October 2018 -- Tishrei-Cheshvan 5779,  Volume 24, Issue 10

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Bedford Student Builds Community of Kindness through Intergenerational Program

Maddie Goodman, a rising senior at Fox Lane High School in Bedford,  has created what she calls a “Community of Kindness” by working with  children at Mt. Kisco Child Care Center (MKCCC) and seniors at My Second Home (MSH), through an intergenerational program that she devised that brings them all  together.  Both organizations are housed in the same building.


Motivated by the desire to bring more awareness to the importance of being kind, Goodman developed the idea of groups building communities based upon kindness and collaboration. “You’re never too young or too old to be reminded of the need to be kind to one another. There’s a lot going on in the world right now that doesn’t feel very kind, so I wanted to bring everyone’s focus back to kindness,” she said.


With her passion for art, Goodman worked with the children at MKCCC, after school in the fall, helping them build houses out of empty milk cartons.   She helped the children decorate the milk cartons and created a village as the setting for the houses.   Then she asked the children to write kind messages about each other to be displayed on the homes.  The children wrote messages such as “good friend,” “nice,” and “kind.”


“As the project developed over the fall, I witnessed the children help each other and engage in several ways.  The project was a huge success and we had a lot of fun creating it and talking about how communities prosper with kindness!”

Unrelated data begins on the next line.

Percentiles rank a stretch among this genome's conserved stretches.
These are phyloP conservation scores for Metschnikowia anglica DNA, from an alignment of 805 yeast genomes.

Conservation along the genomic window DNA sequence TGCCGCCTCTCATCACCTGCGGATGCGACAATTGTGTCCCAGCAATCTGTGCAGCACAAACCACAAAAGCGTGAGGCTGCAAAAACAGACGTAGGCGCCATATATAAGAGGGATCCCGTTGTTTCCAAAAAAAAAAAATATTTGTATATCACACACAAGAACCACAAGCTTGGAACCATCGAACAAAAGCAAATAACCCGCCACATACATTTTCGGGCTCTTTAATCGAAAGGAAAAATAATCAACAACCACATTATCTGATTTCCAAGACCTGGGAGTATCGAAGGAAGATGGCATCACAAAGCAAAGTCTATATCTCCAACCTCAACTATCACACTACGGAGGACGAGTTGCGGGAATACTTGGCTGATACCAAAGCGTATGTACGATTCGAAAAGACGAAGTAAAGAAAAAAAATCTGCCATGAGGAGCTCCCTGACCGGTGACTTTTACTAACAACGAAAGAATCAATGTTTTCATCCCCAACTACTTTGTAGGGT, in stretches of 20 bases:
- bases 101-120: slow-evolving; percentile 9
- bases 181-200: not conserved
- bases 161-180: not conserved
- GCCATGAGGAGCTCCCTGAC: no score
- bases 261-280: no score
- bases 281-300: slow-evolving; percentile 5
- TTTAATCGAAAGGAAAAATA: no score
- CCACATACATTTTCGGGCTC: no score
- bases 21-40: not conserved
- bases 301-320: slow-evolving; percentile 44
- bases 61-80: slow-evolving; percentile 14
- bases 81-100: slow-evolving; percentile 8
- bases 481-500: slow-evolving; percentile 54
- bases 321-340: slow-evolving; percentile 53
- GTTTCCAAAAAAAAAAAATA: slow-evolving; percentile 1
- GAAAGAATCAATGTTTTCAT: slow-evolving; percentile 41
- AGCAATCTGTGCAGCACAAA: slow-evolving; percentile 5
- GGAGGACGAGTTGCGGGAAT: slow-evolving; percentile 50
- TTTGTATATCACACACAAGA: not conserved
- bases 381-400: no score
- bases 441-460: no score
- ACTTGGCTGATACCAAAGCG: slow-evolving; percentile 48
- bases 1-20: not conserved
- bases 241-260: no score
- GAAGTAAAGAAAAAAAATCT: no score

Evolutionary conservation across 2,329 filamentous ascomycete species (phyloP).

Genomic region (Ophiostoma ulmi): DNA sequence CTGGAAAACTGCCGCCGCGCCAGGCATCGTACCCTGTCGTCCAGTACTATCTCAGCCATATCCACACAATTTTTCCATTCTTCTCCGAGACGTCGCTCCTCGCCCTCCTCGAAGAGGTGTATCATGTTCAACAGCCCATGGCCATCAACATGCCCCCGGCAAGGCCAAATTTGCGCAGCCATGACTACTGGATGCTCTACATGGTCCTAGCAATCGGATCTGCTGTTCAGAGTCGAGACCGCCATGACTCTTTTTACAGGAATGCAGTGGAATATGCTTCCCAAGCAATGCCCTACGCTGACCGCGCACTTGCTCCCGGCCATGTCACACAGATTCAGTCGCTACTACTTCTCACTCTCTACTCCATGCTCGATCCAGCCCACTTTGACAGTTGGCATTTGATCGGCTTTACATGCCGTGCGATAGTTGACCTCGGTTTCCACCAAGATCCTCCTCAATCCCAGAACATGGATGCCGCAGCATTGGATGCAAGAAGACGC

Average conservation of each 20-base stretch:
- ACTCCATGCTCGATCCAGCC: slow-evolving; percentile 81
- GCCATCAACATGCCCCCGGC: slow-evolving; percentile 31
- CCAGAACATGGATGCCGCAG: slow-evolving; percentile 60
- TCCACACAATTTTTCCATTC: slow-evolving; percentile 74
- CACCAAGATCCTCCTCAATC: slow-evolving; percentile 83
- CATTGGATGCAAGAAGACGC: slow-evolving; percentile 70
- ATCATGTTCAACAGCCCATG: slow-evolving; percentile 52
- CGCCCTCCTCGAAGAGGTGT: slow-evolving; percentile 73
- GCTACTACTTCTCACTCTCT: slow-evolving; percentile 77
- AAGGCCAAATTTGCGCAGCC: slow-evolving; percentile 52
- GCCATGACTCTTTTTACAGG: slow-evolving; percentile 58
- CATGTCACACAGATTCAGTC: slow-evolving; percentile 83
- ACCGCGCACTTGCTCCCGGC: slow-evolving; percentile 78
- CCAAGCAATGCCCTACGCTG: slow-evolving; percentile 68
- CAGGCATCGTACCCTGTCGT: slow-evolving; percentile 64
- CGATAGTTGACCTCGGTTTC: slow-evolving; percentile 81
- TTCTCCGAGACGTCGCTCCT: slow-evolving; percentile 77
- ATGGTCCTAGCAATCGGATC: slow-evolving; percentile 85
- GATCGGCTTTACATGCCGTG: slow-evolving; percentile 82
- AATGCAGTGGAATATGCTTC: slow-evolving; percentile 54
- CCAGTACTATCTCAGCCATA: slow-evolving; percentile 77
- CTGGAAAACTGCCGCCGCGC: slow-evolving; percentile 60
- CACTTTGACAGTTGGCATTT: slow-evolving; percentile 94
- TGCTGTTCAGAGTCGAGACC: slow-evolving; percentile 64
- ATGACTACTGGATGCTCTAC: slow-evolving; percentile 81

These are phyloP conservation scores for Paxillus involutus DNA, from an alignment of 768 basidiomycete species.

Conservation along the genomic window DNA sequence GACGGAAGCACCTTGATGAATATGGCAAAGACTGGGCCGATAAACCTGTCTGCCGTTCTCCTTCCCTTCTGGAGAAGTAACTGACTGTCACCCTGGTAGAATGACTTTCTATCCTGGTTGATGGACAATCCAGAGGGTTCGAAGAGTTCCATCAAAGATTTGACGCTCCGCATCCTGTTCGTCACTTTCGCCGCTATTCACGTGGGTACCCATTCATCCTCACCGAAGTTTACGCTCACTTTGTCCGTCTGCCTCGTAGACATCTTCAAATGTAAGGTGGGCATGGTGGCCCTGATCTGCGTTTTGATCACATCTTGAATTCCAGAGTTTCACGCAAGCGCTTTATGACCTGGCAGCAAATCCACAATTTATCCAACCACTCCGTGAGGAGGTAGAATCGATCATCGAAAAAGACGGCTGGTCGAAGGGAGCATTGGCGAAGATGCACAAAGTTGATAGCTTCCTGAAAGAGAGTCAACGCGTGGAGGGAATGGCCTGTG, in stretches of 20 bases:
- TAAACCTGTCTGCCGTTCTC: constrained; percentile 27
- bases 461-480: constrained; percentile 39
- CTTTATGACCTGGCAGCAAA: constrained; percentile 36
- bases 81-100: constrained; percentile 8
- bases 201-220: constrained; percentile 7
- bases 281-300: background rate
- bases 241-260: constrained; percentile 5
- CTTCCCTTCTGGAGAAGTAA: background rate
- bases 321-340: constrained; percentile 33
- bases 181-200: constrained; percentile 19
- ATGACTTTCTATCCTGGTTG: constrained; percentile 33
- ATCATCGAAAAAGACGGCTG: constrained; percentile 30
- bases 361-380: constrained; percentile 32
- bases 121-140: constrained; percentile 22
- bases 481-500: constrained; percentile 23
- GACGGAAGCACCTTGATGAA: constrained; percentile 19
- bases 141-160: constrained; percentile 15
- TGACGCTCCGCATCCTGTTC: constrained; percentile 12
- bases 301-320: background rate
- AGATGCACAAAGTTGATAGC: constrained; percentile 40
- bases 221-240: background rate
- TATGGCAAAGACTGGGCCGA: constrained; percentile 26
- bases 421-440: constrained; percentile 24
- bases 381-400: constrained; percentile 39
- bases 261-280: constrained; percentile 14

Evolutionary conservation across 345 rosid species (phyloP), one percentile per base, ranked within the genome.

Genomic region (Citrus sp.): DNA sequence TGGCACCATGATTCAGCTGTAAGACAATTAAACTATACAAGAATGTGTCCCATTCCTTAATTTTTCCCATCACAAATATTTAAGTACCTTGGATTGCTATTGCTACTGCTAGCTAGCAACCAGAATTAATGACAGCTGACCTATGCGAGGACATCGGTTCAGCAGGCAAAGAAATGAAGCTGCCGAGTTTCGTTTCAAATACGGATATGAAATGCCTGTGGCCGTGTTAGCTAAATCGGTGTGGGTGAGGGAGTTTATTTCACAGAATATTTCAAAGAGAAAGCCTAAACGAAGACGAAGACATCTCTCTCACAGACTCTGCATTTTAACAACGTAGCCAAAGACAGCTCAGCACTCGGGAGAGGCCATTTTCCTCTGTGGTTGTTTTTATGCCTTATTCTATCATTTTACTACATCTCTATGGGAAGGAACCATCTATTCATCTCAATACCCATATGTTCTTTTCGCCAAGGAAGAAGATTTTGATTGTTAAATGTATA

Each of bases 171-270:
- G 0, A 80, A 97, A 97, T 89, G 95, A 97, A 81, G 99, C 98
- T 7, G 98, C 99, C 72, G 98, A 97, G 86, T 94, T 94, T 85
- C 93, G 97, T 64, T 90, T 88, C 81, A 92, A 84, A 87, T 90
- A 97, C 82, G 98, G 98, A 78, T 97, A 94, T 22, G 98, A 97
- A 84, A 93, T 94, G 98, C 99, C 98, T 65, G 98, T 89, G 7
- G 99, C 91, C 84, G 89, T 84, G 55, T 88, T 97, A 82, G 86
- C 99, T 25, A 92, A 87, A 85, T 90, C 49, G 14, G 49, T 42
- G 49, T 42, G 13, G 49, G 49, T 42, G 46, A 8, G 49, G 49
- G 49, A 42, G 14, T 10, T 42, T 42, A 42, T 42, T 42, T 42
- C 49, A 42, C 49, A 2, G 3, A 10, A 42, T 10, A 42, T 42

During  the past winter, Goodman worked with the seniors across the hallway to help them build a village of their own.  In developing the seniors’ village, she had the seniors share memories of their childhood neighborhoods. She incorporated various elements of  their lives into the community such as the barber shop one senior lived above while growing up.


 Combining the children’s and seniors’ communities made for a wonderful intergenerational program. “When I started working with the children, it was so heart-warming to watch them interact with the seniors across the hallway,” explained Goodman.  “ It was like seeing a big family of grandchildren and grandparents all in one area.  I wanted to find a way to strengthen the bridge between the two communities and have the foundation be built on kindness toward one another.  Kindness is something we can teach our children and we need more of it in the world.”


Learning the concept of  Tikkun Olam, Repairing the World, as a member with her family  for 15 years at Temple Shaaray Tefila in Bedford Corners,  Goodman went forward with her ideas  to make an impact on the children and seniors.


And so taken with the My Second Home  program, Goodman raised over $500 through family and friends to support the work of the non profit organization.